Like the poodle, this breed of dog does not shed a lot and is ideal for seniors who do not have a lot of mobility. They also have a longer life span than most bigger breeds of dogs. The Scottish Terrier, much like the poodle breeds, can live up to 15 years.

Best Dog Breeds Seniors Can Vitalize Their World With
Scottish Terriers are another dog breed that shed very little.

Because of their size, they are ideal for smaller living areas, like an apartment for example.


  1. They might be small, but they are a very brave dog. Terriers are very strong, and for the most part, are fast and alert. At the same time, they are very affectionate and loving.
  2. They do require grooming, but at the same time, they shed very little and are not considered a high maintenance breed. They are famous for their hard, wiry, weather-resistant coat.
  3. The Scottish Terrier is also are also very good with children.


  1. It’s critical that Scottish Terrier puppies are trained from the moment they enter their new home. They may seem cute as puppies, but they are very spirited and have a strong prey instinct.
  2. If they are not trained early on, they may not be quite as desirable or cute when they reach adulthood.
  3. For the most part, they will coexist well with other dogs if they are raised together, but they tend to thrive on being the only pet in the house.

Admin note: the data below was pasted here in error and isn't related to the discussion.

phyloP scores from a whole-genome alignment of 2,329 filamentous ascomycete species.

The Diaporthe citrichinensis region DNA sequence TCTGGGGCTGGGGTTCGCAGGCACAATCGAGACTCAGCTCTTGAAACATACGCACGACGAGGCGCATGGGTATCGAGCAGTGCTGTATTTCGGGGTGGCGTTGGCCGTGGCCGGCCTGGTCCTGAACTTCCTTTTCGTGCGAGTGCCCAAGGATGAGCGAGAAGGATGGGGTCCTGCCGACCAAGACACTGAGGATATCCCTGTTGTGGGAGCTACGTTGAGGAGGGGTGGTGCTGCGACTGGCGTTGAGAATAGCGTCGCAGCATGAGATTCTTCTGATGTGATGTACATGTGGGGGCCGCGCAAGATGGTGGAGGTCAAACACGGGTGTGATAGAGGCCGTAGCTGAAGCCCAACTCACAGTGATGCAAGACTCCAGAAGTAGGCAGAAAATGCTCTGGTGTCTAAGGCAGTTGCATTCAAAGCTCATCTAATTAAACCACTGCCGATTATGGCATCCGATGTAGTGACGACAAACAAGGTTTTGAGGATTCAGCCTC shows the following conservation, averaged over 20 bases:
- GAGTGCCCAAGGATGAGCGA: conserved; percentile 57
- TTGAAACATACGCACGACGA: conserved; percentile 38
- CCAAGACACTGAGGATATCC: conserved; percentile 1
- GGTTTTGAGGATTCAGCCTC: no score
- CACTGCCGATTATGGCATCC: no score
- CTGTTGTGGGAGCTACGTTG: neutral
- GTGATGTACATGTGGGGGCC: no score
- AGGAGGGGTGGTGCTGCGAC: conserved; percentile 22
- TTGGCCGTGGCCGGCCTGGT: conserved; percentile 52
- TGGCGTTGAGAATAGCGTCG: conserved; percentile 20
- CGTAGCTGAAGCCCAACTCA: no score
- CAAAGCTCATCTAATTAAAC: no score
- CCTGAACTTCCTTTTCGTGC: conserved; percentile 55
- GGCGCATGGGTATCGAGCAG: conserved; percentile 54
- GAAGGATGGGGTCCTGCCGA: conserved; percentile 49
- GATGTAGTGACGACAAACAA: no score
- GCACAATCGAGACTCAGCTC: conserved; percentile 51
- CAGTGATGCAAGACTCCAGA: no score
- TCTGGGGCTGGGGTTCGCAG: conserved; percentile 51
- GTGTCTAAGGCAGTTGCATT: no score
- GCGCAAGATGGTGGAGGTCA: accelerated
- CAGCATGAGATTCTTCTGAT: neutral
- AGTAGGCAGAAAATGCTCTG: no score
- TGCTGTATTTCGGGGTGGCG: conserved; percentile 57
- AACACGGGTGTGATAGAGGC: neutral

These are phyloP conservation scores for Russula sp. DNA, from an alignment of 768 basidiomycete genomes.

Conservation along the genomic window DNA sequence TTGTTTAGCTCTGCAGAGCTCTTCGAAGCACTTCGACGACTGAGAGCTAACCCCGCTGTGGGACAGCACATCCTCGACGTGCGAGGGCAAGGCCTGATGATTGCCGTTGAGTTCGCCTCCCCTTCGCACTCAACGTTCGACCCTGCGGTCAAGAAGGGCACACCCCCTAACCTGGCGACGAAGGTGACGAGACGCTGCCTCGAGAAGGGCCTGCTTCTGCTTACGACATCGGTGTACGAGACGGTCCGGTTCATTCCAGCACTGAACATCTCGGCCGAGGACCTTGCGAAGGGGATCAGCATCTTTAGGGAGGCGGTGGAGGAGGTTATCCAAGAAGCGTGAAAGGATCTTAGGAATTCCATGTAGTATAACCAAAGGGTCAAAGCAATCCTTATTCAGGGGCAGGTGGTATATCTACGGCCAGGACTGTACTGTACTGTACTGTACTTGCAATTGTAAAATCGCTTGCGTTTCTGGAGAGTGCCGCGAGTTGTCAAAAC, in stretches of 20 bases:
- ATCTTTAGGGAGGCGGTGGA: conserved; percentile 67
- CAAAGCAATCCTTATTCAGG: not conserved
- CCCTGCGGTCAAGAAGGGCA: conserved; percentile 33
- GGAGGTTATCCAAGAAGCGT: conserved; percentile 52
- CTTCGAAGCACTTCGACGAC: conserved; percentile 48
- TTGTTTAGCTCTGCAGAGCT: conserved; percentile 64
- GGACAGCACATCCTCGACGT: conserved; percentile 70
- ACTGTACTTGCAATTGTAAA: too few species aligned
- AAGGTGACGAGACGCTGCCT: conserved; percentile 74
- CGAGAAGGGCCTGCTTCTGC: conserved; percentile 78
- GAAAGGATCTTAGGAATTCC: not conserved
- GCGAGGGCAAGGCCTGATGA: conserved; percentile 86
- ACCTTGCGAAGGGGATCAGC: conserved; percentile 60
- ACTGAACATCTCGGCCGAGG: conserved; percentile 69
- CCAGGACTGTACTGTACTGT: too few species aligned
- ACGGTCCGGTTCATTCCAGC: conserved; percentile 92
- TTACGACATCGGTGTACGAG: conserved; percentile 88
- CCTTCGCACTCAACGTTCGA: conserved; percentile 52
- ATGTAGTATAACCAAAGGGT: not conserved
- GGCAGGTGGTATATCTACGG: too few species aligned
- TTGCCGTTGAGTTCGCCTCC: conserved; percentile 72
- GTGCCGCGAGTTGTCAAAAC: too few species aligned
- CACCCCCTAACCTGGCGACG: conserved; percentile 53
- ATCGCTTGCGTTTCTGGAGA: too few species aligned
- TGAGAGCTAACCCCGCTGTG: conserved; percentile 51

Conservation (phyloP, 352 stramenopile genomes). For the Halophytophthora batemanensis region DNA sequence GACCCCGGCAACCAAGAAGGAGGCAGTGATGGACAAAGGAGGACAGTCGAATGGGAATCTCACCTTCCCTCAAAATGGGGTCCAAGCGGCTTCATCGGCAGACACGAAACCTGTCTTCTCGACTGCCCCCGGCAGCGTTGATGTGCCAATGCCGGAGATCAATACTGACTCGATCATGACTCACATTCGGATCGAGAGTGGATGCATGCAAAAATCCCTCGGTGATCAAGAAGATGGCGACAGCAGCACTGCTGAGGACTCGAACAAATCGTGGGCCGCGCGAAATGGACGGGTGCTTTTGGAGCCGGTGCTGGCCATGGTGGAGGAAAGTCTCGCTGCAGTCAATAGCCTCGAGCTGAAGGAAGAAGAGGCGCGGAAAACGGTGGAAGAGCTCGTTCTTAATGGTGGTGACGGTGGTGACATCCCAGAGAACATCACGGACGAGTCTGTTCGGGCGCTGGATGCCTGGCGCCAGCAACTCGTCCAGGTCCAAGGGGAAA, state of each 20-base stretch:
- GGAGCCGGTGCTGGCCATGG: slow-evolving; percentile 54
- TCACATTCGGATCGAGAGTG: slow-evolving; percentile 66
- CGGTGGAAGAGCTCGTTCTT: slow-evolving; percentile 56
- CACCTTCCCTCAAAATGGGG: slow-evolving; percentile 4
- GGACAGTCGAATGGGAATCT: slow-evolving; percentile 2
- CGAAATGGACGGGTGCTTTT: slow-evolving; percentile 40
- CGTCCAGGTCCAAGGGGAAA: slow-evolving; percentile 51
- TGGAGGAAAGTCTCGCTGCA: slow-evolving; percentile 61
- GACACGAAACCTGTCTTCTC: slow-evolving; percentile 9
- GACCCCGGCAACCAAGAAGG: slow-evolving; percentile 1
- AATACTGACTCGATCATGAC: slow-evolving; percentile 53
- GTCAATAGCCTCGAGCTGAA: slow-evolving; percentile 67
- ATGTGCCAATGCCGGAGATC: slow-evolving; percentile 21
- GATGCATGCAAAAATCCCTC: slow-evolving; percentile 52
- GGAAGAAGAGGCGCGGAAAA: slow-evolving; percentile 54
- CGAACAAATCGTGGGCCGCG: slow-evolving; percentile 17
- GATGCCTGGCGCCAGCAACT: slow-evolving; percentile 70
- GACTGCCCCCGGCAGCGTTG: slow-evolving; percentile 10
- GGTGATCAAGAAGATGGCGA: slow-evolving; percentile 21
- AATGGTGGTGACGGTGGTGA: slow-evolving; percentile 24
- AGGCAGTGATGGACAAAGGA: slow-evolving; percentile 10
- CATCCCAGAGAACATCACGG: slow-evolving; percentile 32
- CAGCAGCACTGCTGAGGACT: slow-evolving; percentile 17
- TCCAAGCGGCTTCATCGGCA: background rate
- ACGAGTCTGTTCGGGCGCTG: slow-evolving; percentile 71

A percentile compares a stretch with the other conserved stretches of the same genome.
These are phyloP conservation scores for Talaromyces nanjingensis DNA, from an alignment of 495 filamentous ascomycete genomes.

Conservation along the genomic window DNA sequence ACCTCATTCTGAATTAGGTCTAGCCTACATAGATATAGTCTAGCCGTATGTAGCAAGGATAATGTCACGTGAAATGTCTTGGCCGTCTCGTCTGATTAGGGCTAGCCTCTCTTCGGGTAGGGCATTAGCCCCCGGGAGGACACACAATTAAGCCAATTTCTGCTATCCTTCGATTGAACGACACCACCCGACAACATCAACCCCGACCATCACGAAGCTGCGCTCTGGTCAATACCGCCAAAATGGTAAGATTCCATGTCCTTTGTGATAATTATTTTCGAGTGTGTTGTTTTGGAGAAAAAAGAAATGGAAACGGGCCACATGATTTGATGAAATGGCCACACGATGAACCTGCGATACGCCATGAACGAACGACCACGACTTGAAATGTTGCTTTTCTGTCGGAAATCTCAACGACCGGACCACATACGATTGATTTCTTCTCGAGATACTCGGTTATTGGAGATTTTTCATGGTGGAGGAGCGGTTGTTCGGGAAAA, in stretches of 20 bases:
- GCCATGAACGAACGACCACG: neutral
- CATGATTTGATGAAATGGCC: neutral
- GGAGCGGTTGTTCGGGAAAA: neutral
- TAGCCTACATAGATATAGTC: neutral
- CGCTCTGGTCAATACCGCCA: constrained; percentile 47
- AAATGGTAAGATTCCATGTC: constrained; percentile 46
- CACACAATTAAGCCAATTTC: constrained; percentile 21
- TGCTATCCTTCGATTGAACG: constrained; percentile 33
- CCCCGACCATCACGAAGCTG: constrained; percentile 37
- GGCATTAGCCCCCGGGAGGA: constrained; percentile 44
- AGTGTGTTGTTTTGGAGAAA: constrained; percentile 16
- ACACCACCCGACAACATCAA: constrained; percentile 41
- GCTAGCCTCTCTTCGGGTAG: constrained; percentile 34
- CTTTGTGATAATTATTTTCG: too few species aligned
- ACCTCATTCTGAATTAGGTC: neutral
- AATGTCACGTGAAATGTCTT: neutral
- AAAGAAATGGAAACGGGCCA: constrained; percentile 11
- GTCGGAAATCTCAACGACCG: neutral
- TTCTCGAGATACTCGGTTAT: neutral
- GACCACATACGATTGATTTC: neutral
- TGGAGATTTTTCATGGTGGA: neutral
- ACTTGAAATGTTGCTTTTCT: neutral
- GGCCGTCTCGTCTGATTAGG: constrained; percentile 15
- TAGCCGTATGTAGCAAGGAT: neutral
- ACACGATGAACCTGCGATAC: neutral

4. If a senior has other smaller pets like hamsters or gerbils special care has to be taken. Scottish Terriers have a very strong prey drive and could well mistake other smaller pets prey.
  5. A gentle but firm approach to training is most effective early on. Without early socialization, a Terrier will attempt to dominate the household. It does this out of instinct.
  6. It’s important that a senior be willing and able to spend a lot of time outdoors with a Scottish Terrier. They are really at their best with plenty of exercise and play-time in their lives. That means it would be best if the senior Terrier owner is active and mobile as well.


Once a senior finds the ideal breed of dog that fits their own needs and physical ability, they will have a loving companion for as long as the dog lives.

It’s imperative to learn all one can about the dog breeds seniors can vitalize their world with. Find the perfect dog and it can change a senior’s entire outlook on life for the better.

What pets are better for seniors? Dogs or cats?

If you would like to share your thoughts on this topic feel free to make a comment at the bottom of this page.

11 comments / Add your comment below

  1. Awwww. Judging from the photos displayed along with this article, I will opt to go for the Corgi breed. They look cutter than poddle and definitely way more than terrier bread. Even with the downside of having to brush them daily, as long as doing it once a day can be good enough for them, I am satisfied. But if it has to exceed once a day, that’s only when I might be having problems with the breed. 

  2. I’ve fallen in love with Corgi. I don’t know if I could get this one in India. But It’s really true that a dog can change a senior’s perception of the world. I am planning to get my first dog but my mother is concerned about the hygienic aspect. I hope a cute little puppy like these ones will too change her perception. 

    1. Thank you for your comment Amjuj!

      A lot of people love the Corgi, and that would explain why they are so hard to get almost anywhere.

  3. Wow, that’s very interesting post. All the 3 breed looks cool. Second one seems to be my favorite. I liked poodle also, but a lot of barking is a kind of limitation.